The film’s most interesting character is religious sect prophet Malcolm (portrayed by Micheal Sheen). As the cult’s top religionist, Malcolm balances charisma, desperation, and dislike for needed violence, as he defines it, pretty darn well. His sole goal is keeping his colony functioning by eluding an impending doom even if that means shedding the Almighty for paganism. Now that I think about it, that’s interesting. The libertarian god of Malcolm’s beliefs most share space with the nature witch who control the island’s plant life.

“Apostle” costumes and bleak environment, mostly grays and blacks, suit the plot nicely as Del noted but other elements are askew.

First, there’s no way that turn-of-the-19th century Englanders, not to say self-exiled cultists living on the edge of poverty, had such perfect teeth.

Second, our protagonist Thomas is accidently the scariest person in the film. It wasn’t his opium addiction. It wasn’t that Thomas got a man murdered by doing a ticket switch to get on a guarded boat to the unholy island warren of Erisden. It was the persistent expression on his face, particularly the eyes. He looked evil with eyes always darting never blinking and, I don’t know, glowing preternaturally.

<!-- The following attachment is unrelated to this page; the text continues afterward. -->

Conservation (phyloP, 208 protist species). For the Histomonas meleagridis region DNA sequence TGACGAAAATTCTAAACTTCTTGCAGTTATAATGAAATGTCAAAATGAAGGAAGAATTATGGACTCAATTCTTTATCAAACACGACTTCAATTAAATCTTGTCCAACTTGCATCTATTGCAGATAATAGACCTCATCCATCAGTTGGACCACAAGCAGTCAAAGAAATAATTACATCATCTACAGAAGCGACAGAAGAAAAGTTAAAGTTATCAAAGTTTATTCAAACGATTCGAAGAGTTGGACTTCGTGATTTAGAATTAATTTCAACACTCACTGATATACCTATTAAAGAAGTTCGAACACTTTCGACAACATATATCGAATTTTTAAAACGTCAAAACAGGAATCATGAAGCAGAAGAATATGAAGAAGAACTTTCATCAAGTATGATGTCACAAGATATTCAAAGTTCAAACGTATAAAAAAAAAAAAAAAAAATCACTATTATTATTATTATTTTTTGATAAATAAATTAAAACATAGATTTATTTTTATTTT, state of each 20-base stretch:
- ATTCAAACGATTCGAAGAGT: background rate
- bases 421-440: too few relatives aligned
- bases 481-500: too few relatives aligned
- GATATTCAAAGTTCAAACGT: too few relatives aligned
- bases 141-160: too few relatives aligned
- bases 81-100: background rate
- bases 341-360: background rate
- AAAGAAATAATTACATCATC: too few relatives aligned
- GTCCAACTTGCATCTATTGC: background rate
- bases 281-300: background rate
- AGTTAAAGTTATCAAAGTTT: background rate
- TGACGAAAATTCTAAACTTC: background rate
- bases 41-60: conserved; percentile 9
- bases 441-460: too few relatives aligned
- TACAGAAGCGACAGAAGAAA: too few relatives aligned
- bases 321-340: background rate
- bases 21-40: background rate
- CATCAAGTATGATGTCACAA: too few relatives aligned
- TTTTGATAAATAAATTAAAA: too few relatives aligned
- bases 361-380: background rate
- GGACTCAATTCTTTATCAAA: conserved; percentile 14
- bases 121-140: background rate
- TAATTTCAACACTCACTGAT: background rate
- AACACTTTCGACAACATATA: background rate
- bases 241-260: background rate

Third, where Del sees a wonderful transition from the film’s first half of seething, albeit, discreet menace and hypocrisy to a father murdering his teenaged daughter with a knife, then her teenaged lover with the hand-powered brain drill, then shooting Malcolm with a sawed-off shotgun, and then threatening sexy Andrea and Thomas’s sister, I see a movie running out of ideas to convey the dangers of cults and the rhetoric that inspires regular folk to dive into the deep end of an empty pool.